GIVEN that Britain now has a Government which is committed to working in the interests of all – and not just a privileged few – how about Ministers living up to this mantra and getting the railways back on track?
In a political era when targets are integral to the public sector, whether it be A&E waiting times, school exam passes, quality of teaching at universities or HMRC’s telephone service, it beggars belief that such data is not applied to the private train operators.
Even though it is standing room only on many commuter services in Yorkshire, and that the trains are in disarray in the south of the country, fares will still be going up by 1.9 per cent – the current rate of inflation.
Try justifying this to all those inconvenienced by late-running services – the latest punctuality rates reveal that just 87.4 per cent trains are arriving at their destination on time.
And even this statistic cannot be taken at face value – trains are judged as being ‘on time’ if they’re up to five minutes late on suburban routes. For long distance services, there’s a 10 minute period of grace.
I see no reason why annual fare increases should not be linked to punctuality and performance. If a minimum of 95 per cent of trains reach their destination within five minutes, the operator should be permitted to raise ticket prices in line with inflation. If not, fares should be frozen – or reduced.
Of course, the train operators will argue that services can be delayed by factors outside of their control such as unforeseen accidents, the militancy of the Jeremy Corbyn-backed transport unions like the RMT and Network Rail; and engineering work. However I’m sure new criteria can reflect these occurrences.
Let’s remember that the railway industry is one of the few public services where top executives appear to be unaccountable for poor management and planning – perplexed travellers on the Southampton to Weymouth line this week reported hearing this announcement from a guard: “We apologise for the overcrowded train. This has been caused by too many people on it.”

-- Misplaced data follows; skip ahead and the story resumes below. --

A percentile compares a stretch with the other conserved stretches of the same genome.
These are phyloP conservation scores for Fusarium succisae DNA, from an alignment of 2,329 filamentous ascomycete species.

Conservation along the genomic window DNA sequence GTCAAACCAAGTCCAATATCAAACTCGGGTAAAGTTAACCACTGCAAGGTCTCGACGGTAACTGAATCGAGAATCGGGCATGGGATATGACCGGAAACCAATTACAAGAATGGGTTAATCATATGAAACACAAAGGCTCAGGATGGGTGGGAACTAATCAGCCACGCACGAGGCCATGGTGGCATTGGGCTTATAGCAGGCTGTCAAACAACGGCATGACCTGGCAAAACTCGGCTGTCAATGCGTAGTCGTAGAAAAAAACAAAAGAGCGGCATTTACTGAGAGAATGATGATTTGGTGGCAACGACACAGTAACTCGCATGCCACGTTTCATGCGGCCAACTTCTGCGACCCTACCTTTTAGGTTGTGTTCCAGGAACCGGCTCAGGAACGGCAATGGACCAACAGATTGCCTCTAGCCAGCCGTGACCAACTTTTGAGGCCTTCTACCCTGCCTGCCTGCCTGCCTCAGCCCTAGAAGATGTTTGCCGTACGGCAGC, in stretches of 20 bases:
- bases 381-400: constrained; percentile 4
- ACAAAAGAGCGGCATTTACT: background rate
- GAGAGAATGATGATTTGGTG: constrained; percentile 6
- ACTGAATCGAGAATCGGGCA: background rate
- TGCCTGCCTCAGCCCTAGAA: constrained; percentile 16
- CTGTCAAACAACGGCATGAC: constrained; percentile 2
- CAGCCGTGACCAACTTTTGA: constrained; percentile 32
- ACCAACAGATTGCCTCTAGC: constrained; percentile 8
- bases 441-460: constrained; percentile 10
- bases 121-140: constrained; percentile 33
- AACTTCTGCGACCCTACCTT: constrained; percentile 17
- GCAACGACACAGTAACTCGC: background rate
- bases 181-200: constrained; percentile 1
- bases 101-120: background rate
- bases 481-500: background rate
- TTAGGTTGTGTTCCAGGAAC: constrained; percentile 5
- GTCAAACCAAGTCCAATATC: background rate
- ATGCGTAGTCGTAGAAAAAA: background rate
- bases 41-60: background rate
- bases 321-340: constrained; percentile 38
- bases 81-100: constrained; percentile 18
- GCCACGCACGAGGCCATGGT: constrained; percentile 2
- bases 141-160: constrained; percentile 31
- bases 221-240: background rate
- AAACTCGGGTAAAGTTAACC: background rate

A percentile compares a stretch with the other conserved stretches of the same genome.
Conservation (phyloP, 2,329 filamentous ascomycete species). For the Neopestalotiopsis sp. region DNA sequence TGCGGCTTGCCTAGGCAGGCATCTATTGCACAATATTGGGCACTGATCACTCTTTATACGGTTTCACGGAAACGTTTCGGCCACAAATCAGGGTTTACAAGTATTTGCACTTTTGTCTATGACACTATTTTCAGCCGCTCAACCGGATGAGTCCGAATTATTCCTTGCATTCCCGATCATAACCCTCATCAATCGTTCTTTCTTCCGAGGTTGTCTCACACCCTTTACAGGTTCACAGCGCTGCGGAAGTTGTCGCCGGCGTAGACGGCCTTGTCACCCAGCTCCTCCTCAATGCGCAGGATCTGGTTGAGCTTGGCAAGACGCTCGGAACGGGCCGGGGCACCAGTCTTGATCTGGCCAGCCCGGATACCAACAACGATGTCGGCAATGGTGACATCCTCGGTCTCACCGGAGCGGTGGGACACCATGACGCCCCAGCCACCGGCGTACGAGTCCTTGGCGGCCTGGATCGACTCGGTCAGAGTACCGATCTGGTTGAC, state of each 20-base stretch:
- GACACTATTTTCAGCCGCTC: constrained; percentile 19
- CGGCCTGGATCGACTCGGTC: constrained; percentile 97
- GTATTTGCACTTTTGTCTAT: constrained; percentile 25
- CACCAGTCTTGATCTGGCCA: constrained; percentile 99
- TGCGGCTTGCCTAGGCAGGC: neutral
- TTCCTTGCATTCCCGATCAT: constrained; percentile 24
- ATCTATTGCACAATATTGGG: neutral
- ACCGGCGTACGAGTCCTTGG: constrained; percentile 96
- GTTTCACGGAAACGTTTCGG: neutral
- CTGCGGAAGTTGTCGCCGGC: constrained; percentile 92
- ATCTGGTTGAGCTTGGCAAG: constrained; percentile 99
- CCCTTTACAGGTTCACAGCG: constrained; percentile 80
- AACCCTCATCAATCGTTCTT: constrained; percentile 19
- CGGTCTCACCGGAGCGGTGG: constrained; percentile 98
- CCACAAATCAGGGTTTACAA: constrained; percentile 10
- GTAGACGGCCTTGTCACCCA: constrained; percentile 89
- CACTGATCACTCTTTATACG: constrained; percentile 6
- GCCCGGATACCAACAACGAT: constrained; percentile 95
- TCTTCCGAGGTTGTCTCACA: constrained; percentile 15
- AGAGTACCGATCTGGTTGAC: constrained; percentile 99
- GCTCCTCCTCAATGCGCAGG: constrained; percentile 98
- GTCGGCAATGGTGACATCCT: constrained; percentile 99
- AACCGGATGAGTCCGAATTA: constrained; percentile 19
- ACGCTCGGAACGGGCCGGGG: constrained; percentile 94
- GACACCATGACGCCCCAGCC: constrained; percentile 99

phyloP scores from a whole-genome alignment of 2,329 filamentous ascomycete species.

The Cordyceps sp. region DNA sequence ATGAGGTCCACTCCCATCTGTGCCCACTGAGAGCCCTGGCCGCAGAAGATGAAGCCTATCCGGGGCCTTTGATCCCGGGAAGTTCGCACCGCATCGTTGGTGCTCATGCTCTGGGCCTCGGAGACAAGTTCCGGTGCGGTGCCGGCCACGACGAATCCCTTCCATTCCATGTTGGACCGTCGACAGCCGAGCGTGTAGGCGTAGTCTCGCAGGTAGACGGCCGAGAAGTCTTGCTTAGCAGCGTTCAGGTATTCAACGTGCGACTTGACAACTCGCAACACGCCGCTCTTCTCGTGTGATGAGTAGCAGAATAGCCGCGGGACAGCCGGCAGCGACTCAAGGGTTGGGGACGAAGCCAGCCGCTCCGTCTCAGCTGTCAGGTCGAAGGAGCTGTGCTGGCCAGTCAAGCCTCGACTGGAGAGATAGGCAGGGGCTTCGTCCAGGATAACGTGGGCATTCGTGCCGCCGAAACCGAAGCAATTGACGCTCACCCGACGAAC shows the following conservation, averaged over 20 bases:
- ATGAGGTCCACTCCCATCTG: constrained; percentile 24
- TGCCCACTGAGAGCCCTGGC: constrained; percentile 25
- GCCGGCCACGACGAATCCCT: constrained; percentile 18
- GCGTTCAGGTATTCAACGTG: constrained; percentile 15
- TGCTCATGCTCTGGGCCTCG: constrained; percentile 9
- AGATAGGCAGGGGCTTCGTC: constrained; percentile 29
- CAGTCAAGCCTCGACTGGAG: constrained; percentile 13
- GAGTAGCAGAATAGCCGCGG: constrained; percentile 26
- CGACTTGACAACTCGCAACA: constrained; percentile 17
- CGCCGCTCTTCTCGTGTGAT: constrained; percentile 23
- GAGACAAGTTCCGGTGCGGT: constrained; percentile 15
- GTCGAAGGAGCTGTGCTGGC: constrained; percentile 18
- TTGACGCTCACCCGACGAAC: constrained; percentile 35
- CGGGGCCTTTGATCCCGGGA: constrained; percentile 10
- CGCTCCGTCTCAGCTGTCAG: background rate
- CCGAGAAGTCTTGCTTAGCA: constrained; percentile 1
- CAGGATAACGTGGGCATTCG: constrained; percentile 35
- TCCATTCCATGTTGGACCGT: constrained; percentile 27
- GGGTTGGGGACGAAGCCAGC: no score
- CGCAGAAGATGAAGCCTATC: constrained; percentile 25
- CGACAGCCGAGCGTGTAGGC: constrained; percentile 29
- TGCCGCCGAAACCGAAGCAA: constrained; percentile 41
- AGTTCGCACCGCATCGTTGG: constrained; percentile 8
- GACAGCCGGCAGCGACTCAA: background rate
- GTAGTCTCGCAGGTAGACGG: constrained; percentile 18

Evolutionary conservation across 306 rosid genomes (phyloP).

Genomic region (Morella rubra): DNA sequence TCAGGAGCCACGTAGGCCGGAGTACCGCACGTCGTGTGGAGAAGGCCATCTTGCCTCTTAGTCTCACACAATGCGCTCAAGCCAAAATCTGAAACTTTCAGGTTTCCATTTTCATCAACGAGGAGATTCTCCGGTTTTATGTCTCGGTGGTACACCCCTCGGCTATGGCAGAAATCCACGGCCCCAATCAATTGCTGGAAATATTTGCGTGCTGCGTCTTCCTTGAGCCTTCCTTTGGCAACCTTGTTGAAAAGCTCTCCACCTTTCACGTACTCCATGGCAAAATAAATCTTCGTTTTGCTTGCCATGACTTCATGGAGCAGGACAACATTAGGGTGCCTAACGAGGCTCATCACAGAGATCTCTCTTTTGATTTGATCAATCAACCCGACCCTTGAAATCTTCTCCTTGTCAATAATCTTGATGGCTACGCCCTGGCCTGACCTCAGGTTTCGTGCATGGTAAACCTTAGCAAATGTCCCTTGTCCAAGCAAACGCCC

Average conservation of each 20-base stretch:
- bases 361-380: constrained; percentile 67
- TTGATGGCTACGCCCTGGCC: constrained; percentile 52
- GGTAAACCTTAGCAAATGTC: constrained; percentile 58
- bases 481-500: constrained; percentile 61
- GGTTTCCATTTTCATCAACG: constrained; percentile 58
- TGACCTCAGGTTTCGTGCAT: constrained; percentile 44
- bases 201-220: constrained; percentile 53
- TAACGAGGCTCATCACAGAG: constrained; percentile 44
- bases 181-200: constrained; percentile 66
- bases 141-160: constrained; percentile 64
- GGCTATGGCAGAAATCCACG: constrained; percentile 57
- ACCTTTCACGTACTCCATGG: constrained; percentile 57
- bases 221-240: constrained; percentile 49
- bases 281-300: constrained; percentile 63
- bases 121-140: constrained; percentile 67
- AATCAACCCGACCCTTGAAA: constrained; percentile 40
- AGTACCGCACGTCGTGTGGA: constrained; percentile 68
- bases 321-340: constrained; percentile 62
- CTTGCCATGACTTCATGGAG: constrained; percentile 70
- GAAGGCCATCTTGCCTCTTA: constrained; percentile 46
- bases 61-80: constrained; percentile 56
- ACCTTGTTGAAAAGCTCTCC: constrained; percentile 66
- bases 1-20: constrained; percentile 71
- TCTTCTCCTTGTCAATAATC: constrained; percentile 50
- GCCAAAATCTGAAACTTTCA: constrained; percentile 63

It’s high time the Government consigned the culture of excuses to the sidings and put long-suffering passengers back in the driving seat. After all, those train bosses genuinely committed to customer service should have nothing to fear from a more robust approach.
THERE was relief when Chancellor Philip Hammond confirmed that the agricultural industry will not be short-changed when responsibility for farm subsidies transfers from Brussels to Westminster.
Regrettably, this particular Brexit exercise will not be straight-forward. The reason? Ever since its inception when Labour’s Margaret Beckett – remember her? – was Environment Secretary, the Rural Payments Agency has presided over one bureaucratic blunder after another because of a serial inability to deal with change.
Now this body will be responsible for devising a new scheme from scratch – and its officials won’t be able to blame the European Union if payments are delayed, erroneous or both. In this regard, the Government does not need to wait for the triggering of Article 50. It should be preparing the groundwork now and forming a top team who are capable of managing this transition.